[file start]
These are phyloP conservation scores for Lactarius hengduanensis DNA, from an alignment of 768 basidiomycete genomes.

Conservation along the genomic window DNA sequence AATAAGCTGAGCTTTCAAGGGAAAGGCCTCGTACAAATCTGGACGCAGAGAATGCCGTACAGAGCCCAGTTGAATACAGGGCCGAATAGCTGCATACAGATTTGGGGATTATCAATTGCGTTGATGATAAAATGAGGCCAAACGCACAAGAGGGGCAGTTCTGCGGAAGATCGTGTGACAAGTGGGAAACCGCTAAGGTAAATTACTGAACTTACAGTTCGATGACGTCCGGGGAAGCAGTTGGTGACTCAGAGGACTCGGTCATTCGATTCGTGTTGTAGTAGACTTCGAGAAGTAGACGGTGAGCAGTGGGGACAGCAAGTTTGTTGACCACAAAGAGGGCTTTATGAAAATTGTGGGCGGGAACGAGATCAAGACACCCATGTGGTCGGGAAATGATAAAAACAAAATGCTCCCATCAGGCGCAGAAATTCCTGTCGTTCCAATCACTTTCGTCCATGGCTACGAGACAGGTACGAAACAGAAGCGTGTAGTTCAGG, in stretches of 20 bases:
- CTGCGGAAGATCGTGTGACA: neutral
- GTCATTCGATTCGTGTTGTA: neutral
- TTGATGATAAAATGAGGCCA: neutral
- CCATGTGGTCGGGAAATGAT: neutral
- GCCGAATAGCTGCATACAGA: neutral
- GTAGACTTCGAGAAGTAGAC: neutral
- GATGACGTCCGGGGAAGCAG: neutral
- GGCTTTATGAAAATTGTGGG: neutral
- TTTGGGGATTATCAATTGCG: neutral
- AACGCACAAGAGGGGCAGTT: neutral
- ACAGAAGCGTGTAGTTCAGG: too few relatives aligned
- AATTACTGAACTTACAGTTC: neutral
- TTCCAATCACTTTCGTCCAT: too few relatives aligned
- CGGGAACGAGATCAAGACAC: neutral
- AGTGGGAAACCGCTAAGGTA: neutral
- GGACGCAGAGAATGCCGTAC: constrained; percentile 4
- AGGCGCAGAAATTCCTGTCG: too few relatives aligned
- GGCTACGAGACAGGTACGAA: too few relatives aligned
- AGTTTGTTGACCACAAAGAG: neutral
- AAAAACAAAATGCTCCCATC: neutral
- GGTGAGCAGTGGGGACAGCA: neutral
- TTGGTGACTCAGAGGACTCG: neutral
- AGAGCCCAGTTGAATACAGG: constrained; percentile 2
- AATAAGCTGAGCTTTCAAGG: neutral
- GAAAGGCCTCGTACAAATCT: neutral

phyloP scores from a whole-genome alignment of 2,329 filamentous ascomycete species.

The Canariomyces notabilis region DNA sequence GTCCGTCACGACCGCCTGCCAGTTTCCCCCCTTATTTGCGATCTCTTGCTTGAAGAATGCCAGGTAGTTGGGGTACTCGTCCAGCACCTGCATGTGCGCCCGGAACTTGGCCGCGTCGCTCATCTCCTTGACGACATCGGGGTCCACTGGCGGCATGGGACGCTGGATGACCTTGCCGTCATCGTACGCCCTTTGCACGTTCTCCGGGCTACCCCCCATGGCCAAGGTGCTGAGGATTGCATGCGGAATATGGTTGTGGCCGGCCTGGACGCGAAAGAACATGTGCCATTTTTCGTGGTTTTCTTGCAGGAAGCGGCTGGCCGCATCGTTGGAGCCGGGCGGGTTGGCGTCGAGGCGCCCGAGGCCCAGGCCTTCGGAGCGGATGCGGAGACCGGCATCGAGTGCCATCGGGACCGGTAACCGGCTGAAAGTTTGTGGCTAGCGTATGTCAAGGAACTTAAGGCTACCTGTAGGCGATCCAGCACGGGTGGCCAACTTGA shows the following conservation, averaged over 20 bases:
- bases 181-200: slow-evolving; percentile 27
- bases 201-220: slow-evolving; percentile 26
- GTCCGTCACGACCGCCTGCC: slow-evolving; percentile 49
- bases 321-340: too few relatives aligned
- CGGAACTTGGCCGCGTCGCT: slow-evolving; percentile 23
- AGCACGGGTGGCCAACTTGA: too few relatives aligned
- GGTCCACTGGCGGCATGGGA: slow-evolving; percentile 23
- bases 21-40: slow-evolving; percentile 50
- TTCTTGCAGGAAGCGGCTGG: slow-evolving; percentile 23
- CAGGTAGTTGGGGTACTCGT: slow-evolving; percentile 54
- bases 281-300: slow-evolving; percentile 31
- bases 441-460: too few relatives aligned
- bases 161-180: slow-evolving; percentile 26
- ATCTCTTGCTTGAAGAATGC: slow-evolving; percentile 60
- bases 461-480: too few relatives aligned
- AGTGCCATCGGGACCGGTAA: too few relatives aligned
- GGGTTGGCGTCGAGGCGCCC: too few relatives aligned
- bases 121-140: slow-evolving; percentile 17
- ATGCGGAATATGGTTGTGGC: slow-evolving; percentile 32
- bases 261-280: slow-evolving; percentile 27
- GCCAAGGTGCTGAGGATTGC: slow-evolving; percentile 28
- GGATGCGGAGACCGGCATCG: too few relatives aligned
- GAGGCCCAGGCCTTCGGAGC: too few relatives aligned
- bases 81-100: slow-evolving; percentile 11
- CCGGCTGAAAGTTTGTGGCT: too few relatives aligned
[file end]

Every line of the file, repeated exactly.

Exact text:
These are phyloP conservation scores for Lactarius hengduanensis DNA, from an alignment of 768 basidiomycete genomes.

Conservation along the genomic window DNA sequence AATAAGCTGAGCTTTCAAGGGAAAGGCCTCGTACAAATCTGGACGCAGAGAATGCCGTACAGAGCCCAGTTGAATACAGGGCCGAATAGCTGCATACAGATTTGGGGATTATCAATTGCGTTGATGATAAAATGAGGCCAAACGCACAAGAGGGGCAGTTCTGCGGAAGATCGTGTGACAAGTGGGAAACCGCTAAGGTAAATTACTGAACTTACAGTTCGATGACGTCCGGGGAAGCAGTTGGTGACTCAGAGGACTCGGTCATTCGATTCGTGTTGTAGTAGACTTCGAGAAGTAGACGGTGAGCAGTGGGGACAGCAAGTTTGTTGACCACAAAGAGGGCTTTATGAAAATTGTGGGCGGGAACGAGATCAAGACACCCATGTGGTCGGGAAATGATAAAAACAAAATGCTCCCATCAGGCGCAGAAATTCCTGTCGTTCCAATCACTTTCGTCCATGGCTACGAGACAGGTACGAAACAGAAGCGTGTAGTTCAGG, in stretches of 20 bases:
- CTGCGGAAGATCGTGTGACA: neutral
- GTCATTCGATTCGTGTTGTA: neutral
- TTGATGATAAAATGAGGCCA: neutral
- CCATGTGGTCGGGAAATGAT: neutral
- GCCGAATAGCTGCATACAGA: neutral
- GTAGACTTCGAGAAGTAGAC: neutral
- GATGACGTCCGGGGAAGCAG: neutral
- GGCTTTATGAAAATTGTGGG: neutral
- TTTGGGGATTATCAATTGCG: neutral
- AACGCACAAGAGGGGCAGTT: neutral
- ACAGAAGCGTGTAGTTCAGG: too few relatives aligned
- AATTACTGAACTTACAGTTC: neutral
- TTCCAATCACTTTCGTCCAT: too few relatives aligned
- CGGGAACGAGATCAAGACAC: neutral
- AGTGGGAAACCGCTAAGGTA: neutral
- GGACGCAGAGAATGCCGTAC: constrained; percentile 4
- AGGCGCAGAAATTCCTGTCG: too few relatives aligned
- GGCTACGAGACAGGTACGAA: too few relatives aligned
- AGTTTGTTGACCACAAAGAG: neutral
- AAAAACAAAATGCTCCCATC: neutral
- GGTGAGCAGTGGGGACAGCA: neutral
- TTGGTGACTCAGAGGACTCG: neutral
- AGAGCCCAGTTGAATACAGG: constrained; percentile 2
- AATAAGCTGAGCTTTCAAGG: neutral
- GAAAGGCCTCGTACAAATCT: neutral

phyloP scores from a whole-genome alignment of 2,329 filamentous ascomycete species.

The Canariomyces notabilis region DNA sequence GTCCGTCACGACCGCCTGCCAGTTTCCCCCCTTATTTGCGATCTCTTGCTTGAAGAATGCCAGGTAGTTGGGGTACTCGTCCAGCACCTGCATGTGCGCCCGGAACTTGGCCGCGTCGCTCATCTCCTTGACGACATCGGGGTCCACTGGCGGCATGGGACGCTGGATGACCTTGCCGTCATCGTACGCCCTTTGCACGTTCTCCGGGCTACCCCCCATGGCCAAGGTGCTGAGGATTGCATGCGGAATATGGTTGTGGCCGGCCTGGACGCGAAAGAACATGTGCCATTTTTCGTGGTTTTCTTGCAGGAAGCGGCTGGCCGCATCGTTGGAGCCGGGCGGGTTGGCGTCGAGGCGCCCGAGGCCCAGGCCTTCGGAGCGGATGCGGAGACCGGCATCGAGTGCCATCGGGACCGGTAACCGGCTGAAAGTTTGTGGCTAGCGTATGTCAAGGAACTTAAGGCTACCTGTAGGCGATCCAGCACGGGTGGCCAACTTGA shows the following conservation, averaged over 20 bases:
- bases 181-200: slow-evolving; percentile 27
- bases 201-220: slow-evolving; percentile 26
- GTCCGTCACGACCGCCTGCC: slow-evolving; percentile 49
- bases 321-340: too few relatives aligned
- CGGAACTTGGCCGCGTCGCT: slow-evolving; percentile 23
- AGCACGGGTGGCCAACTTGA: too few relatives aligned
- GGTCCACTGGCGGCATGGGA: slow-evolving; percentile 23
- bases 21-40: slow-evolving; percentile 50
- TTCTTGCAGGAAGCGGCTGG: slow-evolving; percentile 23
- CAGGTAGTTGGGGTACTCGT: slow-evolving; percentile 54
- bases 281-300: slow-evolving; percentile 31
- bases 441-460: too few relatives aligned
- bases 161-180: slow-evolving; percentile 26
- ATCTCTTGCTTGAAGAATGC: slow-evolving; percentile 60
- bases 461-480: too few relatives aligned
- AGTGCCATCGGGACCGGTAA: too few relatives aligned
- GGGTTGGCGTCGAGGCGCCC: too few relatives aligned
- bases 121-140: slow-evolving; percentile 17
- ATGCGGAATATGGTTGTGGC: slow-evolving; percentile 32
- bases 261-280: slow-evolving; percentile 27
- GCCAAGGTGCTGAGGATTGC: slow-evolving; percentile 28
- GGATGCGGAGACCGGCATCG: too few relatives aligned
- GAGGCCCAGGCCTTCGGAGC: too few relatives aligned
- bases 81-100: slow-evolving; percentile 11
- CCGGCTGAAAGTTTGTGGCT: too few relatives aligned